I understand that mental health conditions can be incurable and resistant to conventional treatment, and that there are patients who seek MAID without being influenced by social determinants of health. I do not want to restrict MAID for these patients. I am concerned that there will be vulnerable patients who see MAID as their only option because of poverty and their social circumstances.

I implore the CPSA to consider these patients, and to thoroughly review the eligibility criteria and processes.

Lisa Burback

Dear CPSA colleagues,

I know that you are constrained by the current Federal governmental regulations and policies, and the following is not aimed at any of you who are doing your best. I also respect my colleagues who are supportive of MAID, despite my fervent disagreement with the concept. However, I want to stand in solidarity with other physicians who are raising concern about MAID. I agree with them that it is completely unfathomable that people with mental disorders associated with emotional dysregulation and suicidal ideation (e.g. severe depression, personality disorders, trauma-related disorders, etc) are being allowed to undergo MAID without a) the requirement of a psychiatric evaluation, b) exhausting potentially effective treatments, and c) creating a better system so people can access needed supports and treatments. I have already been told by multiple patients with limited access to such supports and treatments that they will apply for MAID if they can't find appropriate psychosocial supports. A few pertinent examples of frustrating system issues include a) I cannot access publicly funded ketamine for treatment resistant depression within AHS, despite being a psychiatrist employed within the system (but I can refer to private clinics that are not covered and my patients cannot afford), b) the clinically recommended treatments for PTSD (which is frequently associated with suicidality and depression) are not practically available in our publicly funded system (e.g., CPT, EMDR, PE), and b) homelessness and food/housing insecurity is at an all time high.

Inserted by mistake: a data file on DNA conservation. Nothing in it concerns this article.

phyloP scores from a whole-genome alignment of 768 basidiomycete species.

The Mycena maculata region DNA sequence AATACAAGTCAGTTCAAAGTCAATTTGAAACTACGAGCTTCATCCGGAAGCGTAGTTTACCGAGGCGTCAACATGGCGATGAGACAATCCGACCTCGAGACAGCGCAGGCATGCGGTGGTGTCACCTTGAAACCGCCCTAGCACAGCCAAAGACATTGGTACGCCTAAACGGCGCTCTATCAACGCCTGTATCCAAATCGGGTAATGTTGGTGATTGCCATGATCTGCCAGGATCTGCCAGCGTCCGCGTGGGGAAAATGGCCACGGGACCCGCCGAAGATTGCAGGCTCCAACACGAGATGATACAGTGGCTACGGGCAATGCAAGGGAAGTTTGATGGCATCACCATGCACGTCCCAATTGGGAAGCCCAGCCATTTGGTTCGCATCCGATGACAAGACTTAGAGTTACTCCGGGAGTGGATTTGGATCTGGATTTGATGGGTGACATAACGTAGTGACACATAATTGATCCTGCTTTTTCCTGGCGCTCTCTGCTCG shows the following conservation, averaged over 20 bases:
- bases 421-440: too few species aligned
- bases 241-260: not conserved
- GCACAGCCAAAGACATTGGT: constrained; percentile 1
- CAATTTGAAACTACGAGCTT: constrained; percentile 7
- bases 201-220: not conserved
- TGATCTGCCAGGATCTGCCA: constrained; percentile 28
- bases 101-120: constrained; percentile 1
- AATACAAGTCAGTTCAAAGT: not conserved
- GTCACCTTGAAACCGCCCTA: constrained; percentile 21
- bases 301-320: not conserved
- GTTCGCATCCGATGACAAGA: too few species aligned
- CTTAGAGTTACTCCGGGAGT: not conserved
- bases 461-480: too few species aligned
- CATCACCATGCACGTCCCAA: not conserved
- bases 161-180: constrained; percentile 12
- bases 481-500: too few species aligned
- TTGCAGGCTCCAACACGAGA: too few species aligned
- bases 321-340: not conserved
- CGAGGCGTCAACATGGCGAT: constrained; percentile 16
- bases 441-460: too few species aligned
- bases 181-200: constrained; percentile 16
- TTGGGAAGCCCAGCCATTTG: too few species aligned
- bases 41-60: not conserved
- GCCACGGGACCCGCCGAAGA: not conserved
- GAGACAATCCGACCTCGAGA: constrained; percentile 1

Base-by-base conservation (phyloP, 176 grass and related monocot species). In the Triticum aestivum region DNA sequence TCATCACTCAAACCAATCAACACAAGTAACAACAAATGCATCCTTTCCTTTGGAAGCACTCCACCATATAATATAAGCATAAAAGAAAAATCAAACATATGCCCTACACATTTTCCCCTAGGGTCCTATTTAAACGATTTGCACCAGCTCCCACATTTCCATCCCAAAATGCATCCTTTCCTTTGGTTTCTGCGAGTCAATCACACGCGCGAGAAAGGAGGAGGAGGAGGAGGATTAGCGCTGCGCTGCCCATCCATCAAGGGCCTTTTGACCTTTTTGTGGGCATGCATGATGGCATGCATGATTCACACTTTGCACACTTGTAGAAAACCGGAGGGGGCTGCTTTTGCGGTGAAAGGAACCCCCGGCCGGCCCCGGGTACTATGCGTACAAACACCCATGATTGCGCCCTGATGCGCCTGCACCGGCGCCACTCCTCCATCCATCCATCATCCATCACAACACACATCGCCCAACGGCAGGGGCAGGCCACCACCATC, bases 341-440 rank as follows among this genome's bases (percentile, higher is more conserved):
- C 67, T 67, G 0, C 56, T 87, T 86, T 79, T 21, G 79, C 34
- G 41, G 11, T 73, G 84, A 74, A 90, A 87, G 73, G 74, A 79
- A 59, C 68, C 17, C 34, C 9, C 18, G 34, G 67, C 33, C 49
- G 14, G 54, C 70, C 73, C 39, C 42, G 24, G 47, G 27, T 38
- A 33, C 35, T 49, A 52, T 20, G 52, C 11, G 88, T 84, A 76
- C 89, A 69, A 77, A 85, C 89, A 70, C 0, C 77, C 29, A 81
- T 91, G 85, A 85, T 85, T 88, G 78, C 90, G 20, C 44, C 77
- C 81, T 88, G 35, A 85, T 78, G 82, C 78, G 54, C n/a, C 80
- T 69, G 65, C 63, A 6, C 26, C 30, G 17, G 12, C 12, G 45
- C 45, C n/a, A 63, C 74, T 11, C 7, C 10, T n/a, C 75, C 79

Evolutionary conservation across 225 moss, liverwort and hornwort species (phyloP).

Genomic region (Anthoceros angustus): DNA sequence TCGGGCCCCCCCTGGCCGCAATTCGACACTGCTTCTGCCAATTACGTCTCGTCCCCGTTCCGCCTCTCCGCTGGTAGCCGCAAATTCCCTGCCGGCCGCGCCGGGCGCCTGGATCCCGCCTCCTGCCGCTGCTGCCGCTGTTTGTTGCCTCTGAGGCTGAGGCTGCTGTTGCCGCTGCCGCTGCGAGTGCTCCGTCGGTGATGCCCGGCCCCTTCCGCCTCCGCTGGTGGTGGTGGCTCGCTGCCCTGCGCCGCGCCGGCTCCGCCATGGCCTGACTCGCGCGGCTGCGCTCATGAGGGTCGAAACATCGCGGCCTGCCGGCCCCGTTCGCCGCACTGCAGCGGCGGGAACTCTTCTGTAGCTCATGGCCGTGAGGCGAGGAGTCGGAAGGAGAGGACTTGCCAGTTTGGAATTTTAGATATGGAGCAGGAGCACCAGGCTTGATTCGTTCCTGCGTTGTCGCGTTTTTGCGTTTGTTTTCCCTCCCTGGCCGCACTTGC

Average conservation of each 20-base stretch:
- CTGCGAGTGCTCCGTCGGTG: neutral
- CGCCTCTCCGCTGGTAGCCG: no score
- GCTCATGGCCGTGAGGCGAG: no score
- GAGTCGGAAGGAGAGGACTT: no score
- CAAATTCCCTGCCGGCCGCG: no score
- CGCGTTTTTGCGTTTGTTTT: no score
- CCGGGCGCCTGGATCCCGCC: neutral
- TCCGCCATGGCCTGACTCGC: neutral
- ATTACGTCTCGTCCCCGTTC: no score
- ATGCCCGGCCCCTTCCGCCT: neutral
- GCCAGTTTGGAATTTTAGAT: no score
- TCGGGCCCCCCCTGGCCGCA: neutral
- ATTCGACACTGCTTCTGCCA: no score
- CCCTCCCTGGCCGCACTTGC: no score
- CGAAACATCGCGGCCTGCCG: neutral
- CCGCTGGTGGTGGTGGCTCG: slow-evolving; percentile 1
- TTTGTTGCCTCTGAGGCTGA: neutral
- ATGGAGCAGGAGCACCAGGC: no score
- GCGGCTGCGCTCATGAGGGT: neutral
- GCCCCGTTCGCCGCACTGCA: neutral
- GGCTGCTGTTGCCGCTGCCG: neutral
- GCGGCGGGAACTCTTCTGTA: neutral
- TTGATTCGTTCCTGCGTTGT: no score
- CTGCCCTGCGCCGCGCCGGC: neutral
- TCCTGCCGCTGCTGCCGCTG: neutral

I do appreciate the standard for conscientious objection. The only issue I have is following wording, with respect to MAID, as I don't think it applies: "These expectations accommodate the rights of objecting physicians to the greatest extent possible, while ensuring that patients’ access to healthcare is not impeded." The Merriam Webster dictionary defines healthcare as "efforts made to maintain, restore, or promote someone's physical, mental, or emotional well-being". While MAID is a health system service, I don't think it applies as healthcare. It is NOT a treatment for an illness; it is purposely facilitating death in someone who would not ordinarily die. MAID stands for Medical Assistance in Dying. The original intent for MAID was to reduce suffering of those who are in the process of dying (e.g. terminal cancer). Now it has expanded to mental illnesses where the person would NOT die, nor do we know if they would have recovered in the future. We are not "assisting" death anymore. We are being asked to participate in something very different.